The RealEstateService service, which implements the IRealEstateService interface, is responsible for returning the characteristics of a particular property, including an image of it. The RealEstateService class implementation is divided into two partial classes, one of which is the RealEstateService.cs file that is shared between both projects; therefore, this file is defined in the Silverlight project and is linked to the WPF project. This partial class defines the GetRealEstate method of the service.

The remaining partial class is environment-specific; consequently, the Silverlight project contains the RealEstateService.Silverlight.cs file, and the WPF project contains the RealEstateService.Wpf.cs file. These files define specific behavior for the WPF or Silverlight environment, so they are not shared between projects. These files define the GetImage method. The implementation of this method in WPF differs from the one in Silverlight. In WPF, the property picture is loaded directly from disk, and in Silverlight, the image is downloaded from the Web server.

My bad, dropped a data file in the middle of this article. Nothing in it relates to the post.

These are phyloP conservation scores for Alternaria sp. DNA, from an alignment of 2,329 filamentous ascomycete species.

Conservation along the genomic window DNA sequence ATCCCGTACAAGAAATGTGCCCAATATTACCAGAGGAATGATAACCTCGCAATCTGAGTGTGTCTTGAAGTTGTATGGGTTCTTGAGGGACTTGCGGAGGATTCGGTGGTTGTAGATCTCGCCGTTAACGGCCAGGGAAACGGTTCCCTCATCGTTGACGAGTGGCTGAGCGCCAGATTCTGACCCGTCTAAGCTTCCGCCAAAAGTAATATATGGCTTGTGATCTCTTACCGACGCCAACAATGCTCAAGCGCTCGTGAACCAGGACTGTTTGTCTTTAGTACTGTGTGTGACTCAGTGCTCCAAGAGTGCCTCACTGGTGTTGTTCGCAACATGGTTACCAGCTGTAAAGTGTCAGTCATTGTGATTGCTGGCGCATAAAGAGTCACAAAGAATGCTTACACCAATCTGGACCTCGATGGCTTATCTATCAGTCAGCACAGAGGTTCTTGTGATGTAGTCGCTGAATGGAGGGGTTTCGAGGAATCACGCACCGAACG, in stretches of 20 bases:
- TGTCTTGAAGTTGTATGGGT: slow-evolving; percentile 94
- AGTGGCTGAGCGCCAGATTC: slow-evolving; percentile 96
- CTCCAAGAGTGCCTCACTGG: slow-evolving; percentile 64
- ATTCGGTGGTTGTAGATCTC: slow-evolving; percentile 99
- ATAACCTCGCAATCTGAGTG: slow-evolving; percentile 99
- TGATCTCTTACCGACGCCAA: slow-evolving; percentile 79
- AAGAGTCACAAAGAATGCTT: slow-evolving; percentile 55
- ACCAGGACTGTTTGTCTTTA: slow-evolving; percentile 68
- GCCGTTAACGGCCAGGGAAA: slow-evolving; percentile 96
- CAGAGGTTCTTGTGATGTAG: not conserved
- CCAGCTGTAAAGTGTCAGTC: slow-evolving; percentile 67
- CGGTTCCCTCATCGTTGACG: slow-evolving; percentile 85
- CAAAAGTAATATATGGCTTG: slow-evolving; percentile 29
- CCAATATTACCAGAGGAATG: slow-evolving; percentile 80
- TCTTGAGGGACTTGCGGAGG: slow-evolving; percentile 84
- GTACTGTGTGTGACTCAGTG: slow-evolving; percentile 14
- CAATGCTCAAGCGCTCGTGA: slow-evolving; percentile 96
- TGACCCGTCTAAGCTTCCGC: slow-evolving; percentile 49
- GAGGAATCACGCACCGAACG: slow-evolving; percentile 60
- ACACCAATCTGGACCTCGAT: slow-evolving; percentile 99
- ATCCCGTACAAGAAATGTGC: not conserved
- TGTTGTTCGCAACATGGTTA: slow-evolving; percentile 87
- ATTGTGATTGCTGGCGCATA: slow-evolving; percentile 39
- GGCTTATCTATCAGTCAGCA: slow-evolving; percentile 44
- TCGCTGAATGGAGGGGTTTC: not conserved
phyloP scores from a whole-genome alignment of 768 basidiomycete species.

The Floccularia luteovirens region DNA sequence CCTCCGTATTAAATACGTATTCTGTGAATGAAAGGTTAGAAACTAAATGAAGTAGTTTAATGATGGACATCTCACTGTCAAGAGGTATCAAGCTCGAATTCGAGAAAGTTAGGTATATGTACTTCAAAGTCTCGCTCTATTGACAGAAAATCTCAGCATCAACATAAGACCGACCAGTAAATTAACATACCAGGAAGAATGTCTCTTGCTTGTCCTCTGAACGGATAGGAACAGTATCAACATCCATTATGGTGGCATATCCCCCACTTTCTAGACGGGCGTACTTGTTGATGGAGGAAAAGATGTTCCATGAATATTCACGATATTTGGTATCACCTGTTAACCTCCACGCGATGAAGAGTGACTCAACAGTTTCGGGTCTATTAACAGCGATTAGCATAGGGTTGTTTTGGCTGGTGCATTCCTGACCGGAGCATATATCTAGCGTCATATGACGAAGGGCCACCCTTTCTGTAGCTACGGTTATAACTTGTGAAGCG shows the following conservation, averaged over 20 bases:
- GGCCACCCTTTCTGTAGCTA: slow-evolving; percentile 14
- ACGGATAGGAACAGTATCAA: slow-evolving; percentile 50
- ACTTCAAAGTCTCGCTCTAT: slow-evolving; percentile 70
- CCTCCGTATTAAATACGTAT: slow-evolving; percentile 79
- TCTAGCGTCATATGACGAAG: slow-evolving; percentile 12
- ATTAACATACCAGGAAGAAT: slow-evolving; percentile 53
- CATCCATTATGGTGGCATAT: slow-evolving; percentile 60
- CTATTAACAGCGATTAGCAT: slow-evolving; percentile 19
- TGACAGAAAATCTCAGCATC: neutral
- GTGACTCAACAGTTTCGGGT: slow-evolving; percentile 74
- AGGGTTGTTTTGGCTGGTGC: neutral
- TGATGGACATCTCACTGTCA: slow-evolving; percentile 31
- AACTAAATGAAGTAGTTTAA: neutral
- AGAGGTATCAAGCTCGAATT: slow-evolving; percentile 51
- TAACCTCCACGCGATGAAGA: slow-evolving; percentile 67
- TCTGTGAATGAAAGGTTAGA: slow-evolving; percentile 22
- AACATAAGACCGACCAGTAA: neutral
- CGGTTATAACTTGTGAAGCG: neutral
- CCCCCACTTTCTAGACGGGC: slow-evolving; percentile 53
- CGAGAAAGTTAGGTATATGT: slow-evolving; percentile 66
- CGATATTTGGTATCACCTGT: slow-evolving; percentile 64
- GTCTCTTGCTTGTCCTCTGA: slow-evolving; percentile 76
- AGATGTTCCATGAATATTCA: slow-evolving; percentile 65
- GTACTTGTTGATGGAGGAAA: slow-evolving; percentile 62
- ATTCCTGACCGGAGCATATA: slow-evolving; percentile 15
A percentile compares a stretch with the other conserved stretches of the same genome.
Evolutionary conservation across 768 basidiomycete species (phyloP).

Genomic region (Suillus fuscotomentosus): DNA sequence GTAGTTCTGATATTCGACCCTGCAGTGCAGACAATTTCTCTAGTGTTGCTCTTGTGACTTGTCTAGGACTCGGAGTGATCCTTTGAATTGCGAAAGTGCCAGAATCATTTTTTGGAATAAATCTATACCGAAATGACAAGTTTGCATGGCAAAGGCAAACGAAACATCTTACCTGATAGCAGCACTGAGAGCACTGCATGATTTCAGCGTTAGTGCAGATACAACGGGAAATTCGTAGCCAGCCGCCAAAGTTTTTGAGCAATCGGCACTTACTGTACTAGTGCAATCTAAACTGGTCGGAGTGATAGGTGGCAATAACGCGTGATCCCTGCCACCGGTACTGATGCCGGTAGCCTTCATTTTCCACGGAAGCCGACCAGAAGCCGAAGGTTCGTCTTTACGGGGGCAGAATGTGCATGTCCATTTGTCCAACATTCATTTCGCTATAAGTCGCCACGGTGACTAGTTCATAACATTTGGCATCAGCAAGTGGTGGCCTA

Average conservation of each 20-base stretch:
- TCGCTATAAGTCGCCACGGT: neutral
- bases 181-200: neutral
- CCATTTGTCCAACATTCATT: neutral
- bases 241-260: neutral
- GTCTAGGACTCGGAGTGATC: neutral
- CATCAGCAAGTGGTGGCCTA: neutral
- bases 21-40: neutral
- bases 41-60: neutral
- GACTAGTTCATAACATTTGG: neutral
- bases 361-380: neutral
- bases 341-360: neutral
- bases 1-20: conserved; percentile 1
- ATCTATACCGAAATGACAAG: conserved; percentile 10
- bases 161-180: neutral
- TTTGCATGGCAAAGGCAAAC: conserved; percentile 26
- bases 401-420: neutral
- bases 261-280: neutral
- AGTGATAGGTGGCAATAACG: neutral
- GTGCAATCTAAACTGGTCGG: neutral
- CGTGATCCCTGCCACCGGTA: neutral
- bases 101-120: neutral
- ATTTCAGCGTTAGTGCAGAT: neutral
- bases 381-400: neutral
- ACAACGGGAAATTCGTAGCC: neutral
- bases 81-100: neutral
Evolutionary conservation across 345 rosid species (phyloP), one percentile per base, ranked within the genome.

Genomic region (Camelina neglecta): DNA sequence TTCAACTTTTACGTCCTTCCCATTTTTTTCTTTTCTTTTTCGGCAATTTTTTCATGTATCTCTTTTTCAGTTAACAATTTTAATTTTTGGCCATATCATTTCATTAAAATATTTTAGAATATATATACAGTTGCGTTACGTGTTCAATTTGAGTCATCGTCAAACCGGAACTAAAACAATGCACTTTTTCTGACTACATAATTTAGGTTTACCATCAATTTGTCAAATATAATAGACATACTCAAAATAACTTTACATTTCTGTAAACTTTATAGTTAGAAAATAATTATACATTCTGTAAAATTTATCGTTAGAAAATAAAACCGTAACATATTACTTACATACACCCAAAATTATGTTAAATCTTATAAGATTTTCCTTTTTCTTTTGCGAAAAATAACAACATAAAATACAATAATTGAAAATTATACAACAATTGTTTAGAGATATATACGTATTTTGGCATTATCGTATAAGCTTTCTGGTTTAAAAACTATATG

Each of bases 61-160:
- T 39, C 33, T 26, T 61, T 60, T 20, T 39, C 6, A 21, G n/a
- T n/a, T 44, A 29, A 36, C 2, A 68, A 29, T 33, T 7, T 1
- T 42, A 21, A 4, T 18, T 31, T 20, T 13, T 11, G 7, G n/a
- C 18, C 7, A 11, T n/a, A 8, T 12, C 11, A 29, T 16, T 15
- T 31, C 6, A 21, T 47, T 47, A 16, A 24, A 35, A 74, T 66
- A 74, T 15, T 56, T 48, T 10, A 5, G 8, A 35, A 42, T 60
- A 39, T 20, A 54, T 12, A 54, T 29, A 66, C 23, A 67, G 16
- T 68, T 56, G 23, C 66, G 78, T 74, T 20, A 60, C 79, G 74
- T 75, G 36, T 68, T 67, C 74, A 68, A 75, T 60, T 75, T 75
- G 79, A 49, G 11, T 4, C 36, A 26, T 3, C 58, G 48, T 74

The approach of splitting the implementation of a service over two partial classes (one for Silverlight and one for WPF) can be used to employ different coding strategies in WPF and Silverlight environments. Note that the service interacts with the rest of the core application through a common interface, so this technique is a mechanism to factor implementation level details into files that are conditionally compiled for each environment.

Ff650324.note(en-us,PandP.10).gifNote:
This technique is useful for minor scale implementation differences between WPF and Silverlight. There are some scenarios where the differences between both environments are considerable enough to apply the aforementioned approach. For more information about multi-targeting considerations, see the "Making Your Solution Multi-Targetable" section in the Multi-Targeting technical concept.

Shared Files

Multi-targeted code that is easily shared between both environments is typically the non-UI code.

In the WPF version of the QuickStart, most files are linked files because the core application was developed in Silverlight. The QuickStart includes the following shared files: